Spivak B, Roitman S, Vered Y, et al. Diminished suicidal and aggressive behavior, high plasma norepinephrine levels, and serum triglyceride levels in chronic neuroleptic-resistant schizophrenic patients maintained on clozapine. Clin Neuro-pharmacol 1998; 21: 245–50Google Scholar
  127. 127.
    Dursun SM, Szemis A, Andrews H, et al. The effects of clozapine on levels of total cholesterol and related lipids in serum of patients with schizophrenia: a prospective study. J Psychiatry Neurosci 1999; 24: 453–5PubMedGoogle Scholar
  128. 128.
    Gaulin BD, Markowitz JS, Caley CF, et al. Clozapine-associated elevation in serum triglycerides. Am J Psychiatry 1999; 156: 1270–2PubMedGoogle Scholar
  129. 129.
    Spivak B, Lamschtein C, Talmon Y, et al. The impact of clozapine treatment on serum lipids in chronic schizophrenic patients. Clin Neuropharmacol 1999; 22: 98–101PubMedCrossRefGoogle Scholar
  130. 130.
    Wiltfang J, Schenk-Dapra B, Stiens G, et al. Clozapine-associated elevation of plasma cholinesterase. Eur Arch Psychiatry Clin Neurosci 2001; 251: 269–71PubMedCrossRefGoogle Scholar
  131. 131.
    Pande S, Procyshyn RM, Nazerali M, et al. Do triglycerides modulate the effectiveness of clozapine? Int Clin Psychopharmacol 2002; 17: 197–9PubMedCrossRefGoogle Scholar
  132. 132.
    Osser DN, Najarian DM, Dufresne RL. Olanzapine increases weight and serum triglyceride levels. J Clin Psychiatry 1999; 60: 767–70PubMedCrossRefGoogle Scholar
  133. 133.
    Sheitman BB, Bird PM, Binz W, et al. Olanzapine-induced elevation of plasma triglyceride levels [letter]. Am J Psychiatry 1999; 156: 1471–2PubMedGoogle Scholar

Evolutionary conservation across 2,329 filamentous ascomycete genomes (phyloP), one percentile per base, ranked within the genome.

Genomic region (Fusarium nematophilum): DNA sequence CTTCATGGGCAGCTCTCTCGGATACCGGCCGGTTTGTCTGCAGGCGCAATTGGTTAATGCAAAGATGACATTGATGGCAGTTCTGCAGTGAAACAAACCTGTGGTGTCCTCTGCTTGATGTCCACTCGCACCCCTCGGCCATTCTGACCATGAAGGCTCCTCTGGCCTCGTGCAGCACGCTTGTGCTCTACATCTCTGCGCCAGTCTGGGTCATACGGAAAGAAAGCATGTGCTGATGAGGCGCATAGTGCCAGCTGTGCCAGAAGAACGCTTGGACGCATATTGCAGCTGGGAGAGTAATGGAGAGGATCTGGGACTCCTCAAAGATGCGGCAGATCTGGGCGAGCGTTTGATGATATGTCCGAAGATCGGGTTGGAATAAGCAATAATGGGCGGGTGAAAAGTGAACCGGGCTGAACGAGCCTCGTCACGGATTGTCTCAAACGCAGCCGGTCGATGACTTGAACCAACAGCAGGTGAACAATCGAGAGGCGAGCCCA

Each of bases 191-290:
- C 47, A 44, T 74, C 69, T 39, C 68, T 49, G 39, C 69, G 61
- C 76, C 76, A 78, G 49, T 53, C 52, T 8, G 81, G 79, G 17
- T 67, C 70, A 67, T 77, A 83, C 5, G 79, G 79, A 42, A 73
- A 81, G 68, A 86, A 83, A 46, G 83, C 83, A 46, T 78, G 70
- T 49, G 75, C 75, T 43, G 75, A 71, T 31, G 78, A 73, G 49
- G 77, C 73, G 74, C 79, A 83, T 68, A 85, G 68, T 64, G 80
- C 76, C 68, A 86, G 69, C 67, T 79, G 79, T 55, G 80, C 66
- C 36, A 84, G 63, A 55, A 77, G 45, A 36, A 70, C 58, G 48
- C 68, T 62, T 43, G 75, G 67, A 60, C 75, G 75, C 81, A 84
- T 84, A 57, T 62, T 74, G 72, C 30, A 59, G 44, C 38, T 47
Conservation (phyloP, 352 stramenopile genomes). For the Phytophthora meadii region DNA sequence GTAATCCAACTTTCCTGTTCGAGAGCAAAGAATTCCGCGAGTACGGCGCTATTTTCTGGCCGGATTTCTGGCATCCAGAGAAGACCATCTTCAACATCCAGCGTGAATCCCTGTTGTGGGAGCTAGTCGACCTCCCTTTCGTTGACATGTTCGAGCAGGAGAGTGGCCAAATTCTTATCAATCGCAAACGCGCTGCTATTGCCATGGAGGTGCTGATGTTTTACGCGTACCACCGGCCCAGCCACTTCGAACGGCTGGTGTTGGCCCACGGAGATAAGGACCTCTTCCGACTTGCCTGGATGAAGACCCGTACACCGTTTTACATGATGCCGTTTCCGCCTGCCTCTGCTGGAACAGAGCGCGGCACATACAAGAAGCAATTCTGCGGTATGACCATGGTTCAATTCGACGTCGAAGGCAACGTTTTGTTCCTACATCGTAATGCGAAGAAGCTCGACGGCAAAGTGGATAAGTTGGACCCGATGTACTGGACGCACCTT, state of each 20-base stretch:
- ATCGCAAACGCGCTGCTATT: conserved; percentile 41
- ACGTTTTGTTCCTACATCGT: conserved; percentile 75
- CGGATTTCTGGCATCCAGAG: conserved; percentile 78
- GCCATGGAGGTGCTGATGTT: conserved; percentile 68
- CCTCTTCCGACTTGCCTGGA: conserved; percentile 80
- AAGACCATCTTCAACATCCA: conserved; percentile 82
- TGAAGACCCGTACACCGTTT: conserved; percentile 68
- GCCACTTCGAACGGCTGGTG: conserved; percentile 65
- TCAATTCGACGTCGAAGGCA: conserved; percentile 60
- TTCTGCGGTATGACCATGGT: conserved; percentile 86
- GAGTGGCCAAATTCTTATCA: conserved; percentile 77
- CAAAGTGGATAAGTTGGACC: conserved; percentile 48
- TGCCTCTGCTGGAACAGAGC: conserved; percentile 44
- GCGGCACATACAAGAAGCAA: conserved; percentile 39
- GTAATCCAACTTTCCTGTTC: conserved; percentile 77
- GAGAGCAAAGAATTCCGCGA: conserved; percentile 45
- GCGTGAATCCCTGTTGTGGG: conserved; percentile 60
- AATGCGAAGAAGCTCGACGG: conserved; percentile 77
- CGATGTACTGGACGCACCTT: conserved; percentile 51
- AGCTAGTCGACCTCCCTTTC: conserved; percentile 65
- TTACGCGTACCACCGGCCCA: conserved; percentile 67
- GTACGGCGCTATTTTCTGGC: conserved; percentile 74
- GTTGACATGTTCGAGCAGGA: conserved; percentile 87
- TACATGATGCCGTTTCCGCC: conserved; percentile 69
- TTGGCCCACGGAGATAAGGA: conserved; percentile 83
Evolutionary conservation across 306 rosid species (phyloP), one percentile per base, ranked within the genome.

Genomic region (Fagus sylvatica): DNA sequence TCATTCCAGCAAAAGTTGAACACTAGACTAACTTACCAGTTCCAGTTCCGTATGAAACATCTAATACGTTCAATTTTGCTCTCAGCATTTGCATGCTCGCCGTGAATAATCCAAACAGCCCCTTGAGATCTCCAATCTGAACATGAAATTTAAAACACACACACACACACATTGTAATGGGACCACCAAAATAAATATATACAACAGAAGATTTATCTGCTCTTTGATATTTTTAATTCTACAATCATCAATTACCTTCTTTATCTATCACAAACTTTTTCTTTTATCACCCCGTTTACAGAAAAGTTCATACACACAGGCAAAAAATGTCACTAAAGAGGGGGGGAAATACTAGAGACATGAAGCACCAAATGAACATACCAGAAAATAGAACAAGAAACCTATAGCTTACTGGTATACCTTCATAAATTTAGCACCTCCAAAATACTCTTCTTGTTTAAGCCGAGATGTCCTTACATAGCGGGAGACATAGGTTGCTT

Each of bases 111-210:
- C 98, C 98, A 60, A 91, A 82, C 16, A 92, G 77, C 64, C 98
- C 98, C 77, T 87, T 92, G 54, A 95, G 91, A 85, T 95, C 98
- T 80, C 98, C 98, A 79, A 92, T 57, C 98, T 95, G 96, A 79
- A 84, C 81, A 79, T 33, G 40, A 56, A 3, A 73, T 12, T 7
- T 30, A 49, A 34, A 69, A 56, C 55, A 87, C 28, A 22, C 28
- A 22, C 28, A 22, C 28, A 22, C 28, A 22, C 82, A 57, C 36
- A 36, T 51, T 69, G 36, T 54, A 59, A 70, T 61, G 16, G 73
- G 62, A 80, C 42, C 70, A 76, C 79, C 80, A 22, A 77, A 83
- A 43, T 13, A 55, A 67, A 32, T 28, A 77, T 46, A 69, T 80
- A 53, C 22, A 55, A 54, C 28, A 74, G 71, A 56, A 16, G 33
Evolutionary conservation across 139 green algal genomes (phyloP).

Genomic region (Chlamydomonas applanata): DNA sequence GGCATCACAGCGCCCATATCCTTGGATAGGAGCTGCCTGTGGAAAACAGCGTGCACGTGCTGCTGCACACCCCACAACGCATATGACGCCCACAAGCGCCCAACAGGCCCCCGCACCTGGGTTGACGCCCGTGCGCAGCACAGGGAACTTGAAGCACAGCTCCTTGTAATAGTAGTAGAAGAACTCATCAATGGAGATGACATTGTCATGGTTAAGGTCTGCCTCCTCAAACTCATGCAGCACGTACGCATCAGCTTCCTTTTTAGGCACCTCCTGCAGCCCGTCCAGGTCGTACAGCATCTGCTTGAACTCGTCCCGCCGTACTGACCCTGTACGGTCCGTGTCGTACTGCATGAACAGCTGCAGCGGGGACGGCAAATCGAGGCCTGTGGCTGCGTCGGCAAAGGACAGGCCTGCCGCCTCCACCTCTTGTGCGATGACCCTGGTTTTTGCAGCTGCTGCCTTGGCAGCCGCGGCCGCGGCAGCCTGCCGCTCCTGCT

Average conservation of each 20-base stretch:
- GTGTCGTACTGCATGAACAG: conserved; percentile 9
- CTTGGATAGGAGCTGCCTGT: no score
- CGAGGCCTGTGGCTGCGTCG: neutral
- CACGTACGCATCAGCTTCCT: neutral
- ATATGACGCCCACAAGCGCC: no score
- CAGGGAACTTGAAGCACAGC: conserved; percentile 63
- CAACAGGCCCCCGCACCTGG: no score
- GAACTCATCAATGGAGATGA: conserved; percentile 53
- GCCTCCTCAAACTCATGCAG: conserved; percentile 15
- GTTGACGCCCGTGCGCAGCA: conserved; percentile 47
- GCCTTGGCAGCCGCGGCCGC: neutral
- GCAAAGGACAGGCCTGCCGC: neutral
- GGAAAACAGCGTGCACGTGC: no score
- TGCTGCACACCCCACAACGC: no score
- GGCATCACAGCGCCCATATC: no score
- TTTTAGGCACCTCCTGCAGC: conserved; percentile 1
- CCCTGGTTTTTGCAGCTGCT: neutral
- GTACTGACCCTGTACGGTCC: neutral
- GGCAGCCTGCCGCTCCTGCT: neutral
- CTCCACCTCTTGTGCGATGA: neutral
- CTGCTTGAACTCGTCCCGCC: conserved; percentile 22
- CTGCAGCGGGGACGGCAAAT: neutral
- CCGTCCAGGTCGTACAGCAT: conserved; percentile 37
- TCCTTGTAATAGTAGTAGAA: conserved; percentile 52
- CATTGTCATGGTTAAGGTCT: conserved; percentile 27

134. 134.
    Meyer JM. Novel antipsychotics and severe hyperlipidemia. J Clin Psychopharmacol 2001; 21: 369–74PubMedCrossRefGoogle Scholar
  135. 135.
    Nguyen M, Murphy T. Olanzapine and hypertriglyceridemia [letter]. J Am Acad Child Adolesc Psychiatry 2001; 40: 133PubMedCrossRefGoogle Scholar
  136. 136.
    Martin A, L’Ecuyer S. Triglyceride, cholesterol and weight changes among risperidone-treated youths: a retrospective study. Eur Child Adolesc Psychiatry 2002; 11: 129–33PubMedCrossRefGoogle Scholar
  137. 137.
    Cohen S, Fitzgerald B, Okos A, et al. Weight, lipids, glucose, and behavioral measures with ziprasidone treatment in a population with mental retardation. J Clin Psychiatry 2003; 64: 60–2PubMedCrossRefGoogle Scholar
  138. 138.
    Wetterling T. Hyperlipidemia: side-effect of the treatment with an atypical antipsychotic (zotepine) [in German]? Psychiatr Prax 2002; 29: 438–40PubMedCrossRefGoogle Scholar
  139. 139.
    Ghaeli P, Dufresne RL. Elevated serum triglycerides with clozapine resolved with risperidone in four patients. Pharmacotherapy 1999; 19: 1099–101PubMedCrossRefGoogle Scholar
  140. 140.
    Koro CE, Fedder DO, L’Italien GJ, et al. An assessment of the independent effects of olanzapine and risperidone exposure on the risk of hyperlipidemia in schizophrenic patients. Arch Gen Psychiatry 2002; 59: 1021–6PubMedCrossRefGoogle Scholar
  141. 141.
    Atmaca M, Kuloglu M, Tezcan E, et al. Serum leptin and triglyceride levels in patients on treatment with atypical antipsychotics. J Clin Psychiatry 2003; 64: 598–604PubMedCrossRefGoogle Scholar
  142. 142.
    Zhang Y, Proenca R, Maffei M, et al. Positional cloning of the mouse obese gene and its human homologue. Nature 1994; 372: 425–32PubMedCrossRefGoogle Scholar
  143. 143.
    Woods SC, Kaiyala K, Porte D, et al. Food intake and energy balance. In: Porte D, Sherwin RS, editors. Diabetes mellitus. 5th ed. Stamford (CT): Appleton & Lange, 1997: 175–92Google Scholar
  144. 144.